The Grey House was designed by architects Eldridge Smerin, and was their second residential project. It was inspired by another Eldridge Smerin house, The Lawns on Highgate Hill, which was shortlisted for the Stirling prize in 2001, and which won awards from the RIBA and Civic Trust.
The practice completed a diverse range of other projects including the radical new research and development Headquarters for BT Cellnet/02 at Ealing Studios. More recent projects include the redesign of the Design Council's workspace in Bow Street, London, a Sixth Form Centre for a secondary school near Solihull, the new Business and Intellectual Property Centre at the British Library. As well as bespoke houses the practice has also developed a low-cost house building kit as featured in a recent episode of Channel 4's Grand Designs.
The practice has also completed a number of high profile retail, commercial and cultural projects including interiors for Selfridges Birmingham, Villa Moda Kuwait, O2’s Mobile Applications Development Centre, the Design Council Headquarters, The Business and Intellectual Property Centre and a restaurant at the British Library and the Globe Theatre’s Sackler Studios.
The practice aims to produce intelligent and unique solutions to specific client briefs, often with constrained budgets, with an unerring attention to detail from concept through to completion.
Eldridge London is an RIBA Chartered Practice. They can be contacted on firstname.lastname@example.org
John Winter (1930-2012) was a modernist British architect born in Norwich. He studied at the Architectural Association in the 1950s, then after national service he attended Yale. In San Francisco he worked for Skidmore, Owings and Merrill as well as Charles Eames. Upon returning to England, he worked for Ernö Goldfinger before setting up his own practice.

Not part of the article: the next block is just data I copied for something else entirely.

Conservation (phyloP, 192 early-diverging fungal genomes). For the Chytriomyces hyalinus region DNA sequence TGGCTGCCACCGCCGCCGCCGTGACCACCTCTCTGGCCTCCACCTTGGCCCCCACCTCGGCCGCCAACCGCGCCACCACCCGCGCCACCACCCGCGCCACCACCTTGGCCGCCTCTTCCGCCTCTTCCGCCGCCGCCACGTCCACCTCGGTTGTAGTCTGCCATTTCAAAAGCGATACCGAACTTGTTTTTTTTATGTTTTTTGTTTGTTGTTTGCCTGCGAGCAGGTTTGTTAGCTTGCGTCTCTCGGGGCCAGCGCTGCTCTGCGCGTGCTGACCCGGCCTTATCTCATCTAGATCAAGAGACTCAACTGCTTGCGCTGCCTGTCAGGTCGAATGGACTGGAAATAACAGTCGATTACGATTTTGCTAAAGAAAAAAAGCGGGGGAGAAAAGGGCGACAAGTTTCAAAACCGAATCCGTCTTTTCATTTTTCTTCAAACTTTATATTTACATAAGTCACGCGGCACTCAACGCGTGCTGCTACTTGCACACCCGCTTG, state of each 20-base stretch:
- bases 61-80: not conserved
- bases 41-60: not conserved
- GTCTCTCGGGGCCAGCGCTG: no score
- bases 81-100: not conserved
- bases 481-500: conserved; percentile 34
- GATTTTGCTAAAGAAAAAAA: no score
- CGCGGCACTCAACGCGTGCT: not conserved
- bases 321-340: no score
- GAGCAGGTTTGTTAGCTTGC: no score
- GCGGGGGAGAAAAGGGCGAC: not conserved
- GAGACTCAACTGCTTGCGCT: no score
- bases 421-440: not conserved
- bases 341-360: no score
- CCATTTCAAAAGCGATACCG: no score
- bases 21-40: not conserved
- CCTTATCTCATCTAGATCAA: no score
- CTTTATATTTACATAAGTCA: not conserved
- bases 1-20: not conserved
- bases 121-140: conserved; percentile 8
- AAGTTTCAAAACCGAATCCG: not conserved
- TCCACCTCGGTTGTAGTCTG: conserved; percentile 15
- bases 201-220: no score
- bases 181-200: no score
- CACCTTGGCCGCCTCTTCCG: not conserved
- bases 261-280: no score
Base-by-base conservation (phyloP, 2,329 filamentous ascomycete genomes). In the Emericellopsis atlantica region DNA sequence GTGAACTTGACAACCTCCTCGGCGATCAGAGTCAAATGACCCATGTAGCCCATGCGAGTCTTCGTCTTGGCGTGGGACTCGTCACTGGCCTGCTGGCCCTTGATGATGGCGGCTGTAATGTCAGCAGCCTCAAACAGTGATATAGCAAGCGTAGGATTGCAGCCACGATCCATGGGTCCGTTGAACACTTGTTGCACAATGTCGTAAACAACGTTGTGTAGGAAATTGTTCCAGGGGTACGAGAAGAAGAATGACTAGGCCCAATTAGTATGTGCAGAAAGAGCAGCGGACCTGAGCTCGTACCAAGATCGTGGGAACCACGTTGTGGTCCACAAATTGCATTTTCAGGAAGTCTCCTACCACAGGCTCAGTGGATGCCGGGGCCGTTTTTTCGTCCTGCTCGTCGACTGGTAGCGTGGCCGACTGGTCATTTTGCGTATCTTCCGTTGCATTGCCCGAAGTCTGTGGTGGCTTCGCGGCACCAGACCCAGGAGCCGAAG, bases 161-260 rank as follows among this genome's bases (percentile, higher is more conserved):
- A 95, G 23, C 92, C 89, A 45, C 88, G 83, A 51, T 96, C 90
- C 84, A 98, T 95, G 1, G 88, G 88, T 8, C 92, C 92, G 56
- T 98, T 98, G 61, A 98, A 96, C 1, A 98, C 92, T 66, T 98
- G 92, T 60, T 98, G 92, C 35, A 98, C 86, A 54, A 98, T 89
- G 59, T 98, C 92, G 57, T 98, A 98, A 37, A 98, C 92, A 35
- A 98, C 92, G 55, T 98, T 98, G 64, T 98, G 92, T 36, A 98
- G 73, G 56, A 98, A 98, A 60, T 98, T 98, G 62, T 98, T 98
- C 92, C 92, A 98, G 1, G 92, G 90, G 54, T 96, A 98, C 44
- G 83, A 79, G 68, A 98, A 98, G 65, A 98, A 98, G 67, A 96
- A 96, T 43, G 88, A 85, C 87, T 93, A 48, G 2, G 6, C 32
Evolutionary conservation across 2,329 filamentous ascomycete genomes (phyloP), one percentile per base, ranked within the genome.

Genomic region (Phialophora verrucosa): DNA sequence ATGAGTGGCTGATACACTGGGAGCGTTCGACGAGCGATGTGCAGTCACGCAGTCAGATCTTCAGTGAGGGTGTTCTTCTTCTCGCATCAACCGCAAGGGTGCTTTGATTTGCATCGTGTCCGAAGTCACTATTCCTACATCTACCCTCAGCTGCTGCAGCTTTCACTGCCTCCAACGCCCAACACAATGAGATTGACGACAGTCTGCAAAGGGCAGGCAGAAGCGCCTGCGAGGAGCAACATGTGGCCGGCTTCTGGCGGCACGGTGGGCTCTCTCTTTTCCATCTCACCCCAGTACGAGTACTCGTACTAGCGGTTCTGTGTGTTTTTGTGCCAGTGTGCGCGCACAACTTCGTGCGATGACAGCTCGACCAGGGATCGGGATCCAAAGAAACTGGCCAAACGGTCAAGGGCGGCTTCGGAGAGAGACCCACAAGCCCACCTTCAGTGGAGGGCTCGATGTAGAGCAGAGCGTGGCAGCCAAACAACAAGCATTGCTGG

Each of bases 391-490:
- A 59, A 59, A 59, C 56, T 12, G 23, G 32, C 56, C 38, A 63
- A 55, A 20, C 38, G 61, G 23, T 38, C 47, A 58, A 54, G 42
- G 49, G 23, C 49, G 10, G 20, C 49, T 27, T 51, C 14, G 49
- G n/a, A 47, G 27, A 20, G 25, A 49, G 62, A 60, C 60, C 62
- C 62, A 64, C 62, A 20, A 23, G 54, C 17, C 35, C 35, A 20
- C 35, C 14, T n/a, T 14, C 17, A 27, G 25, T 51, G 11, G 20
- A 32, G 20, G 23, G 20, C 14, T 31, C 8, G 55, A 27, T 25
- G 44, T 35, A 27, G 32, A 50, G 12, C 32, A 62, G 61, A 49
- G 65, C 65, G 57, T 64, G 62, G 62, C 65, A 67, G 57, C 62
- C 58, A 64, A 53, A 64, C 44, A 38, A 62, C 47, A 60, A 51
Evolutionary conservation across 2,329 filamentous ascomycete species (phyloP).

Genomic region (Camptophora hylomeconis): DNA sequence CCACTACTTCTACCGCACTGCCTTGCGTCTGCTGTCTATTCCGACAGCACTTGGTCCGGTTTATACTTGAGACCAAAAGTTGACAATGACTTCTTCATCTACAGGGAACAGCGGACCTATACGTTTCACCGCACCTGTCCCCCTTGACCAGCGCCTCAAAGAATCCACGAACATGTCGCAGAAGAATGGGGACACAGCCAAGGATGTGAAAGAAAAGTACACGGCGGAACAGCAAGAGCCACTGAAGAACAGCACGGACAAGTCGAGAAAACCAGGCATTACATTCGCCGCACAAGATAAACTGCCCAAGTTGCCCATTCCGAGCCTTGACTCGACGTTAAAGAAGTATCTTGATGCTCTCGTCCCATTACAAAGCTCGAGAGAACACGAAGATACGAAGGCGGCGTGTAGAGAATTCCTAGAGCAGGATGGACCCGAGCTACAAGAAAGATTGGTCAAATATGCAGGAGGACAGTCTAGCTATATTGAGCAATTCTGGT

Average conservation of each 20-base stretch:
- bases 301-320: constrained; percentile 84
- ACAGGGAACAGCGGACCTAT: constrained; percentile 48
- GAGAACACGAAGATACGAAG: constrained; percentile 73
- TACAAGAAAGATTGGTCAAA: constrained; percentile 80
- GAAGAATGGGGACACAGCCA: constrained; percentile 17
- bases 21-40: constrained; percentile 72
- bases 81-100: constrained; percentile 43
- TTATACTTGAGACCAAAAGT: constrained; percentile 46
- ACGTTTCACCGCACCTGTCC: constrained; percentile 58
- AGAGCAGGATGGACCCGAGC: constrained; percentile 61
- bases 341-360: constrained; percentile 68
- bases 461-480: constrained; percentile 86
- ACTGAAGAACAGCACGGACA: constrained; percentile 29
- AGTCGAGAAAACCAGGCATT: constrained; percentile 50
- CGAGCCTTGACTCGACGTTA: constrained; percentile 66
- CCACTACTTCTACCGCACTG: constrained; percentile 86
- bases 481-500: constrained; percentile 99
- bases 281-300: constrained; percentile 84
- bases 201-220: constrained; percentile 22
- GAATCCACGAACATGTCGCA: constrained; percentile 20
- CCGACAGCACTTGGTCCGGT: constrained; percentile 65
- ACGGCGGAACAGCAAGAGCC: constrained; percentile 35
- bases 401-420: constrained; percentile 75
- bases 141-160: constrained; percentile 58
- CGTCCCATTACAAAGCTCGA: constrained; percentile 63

John Winter carried out a number of elegant residential projects in the 1960s and ‘70s, most notably his own house, the Cor-Ten house in Highgate Cemetery, a rectilinear structure clad in Corten steel which was designed to gradually rust. Late he took a detailed interest in the restoration and conservation of some of Britain’s most avant-garde International Style properties, including Six Pillars in Dulwich and High Cross House in Dartington, Devon.
In addition to his own home John Winter designed the house which stood on the site of 85 Swains Lane until its demolition 2005. This was a cantilevered building of concrete and steel with an unusual and arguably daring 2/3 cantilever. Sadly this extraordinary house was suffering from corrosion of the steel frame and was at risk of leaning on the cemetery wall for support. It was clear that to restore it would have required complete reconstruction. Eldridge Smerin were brought in by the owner of the site, who had seen their beautiful restoration of The Lawns on Highgate Hill.
Removing the John Winter house was no minor issue, but the local planners agreed to the architects' vision of another, equally modern and unusual glass and concrete house - also cantilevered (but with the benefit of newer materials and techniques). John Winter himself said when interviewed that there would be no hard feelings 'so long as the new house was better'. His opinion was of particular value as at that time he still lived in the Cor-Ten house, no 85’s immediate neighbour down the hill. Reviewing the completed house for Architecture Today magazine he was generous enough to say he felt the new house was 'as near to a faultless building as I have seen for a long time'.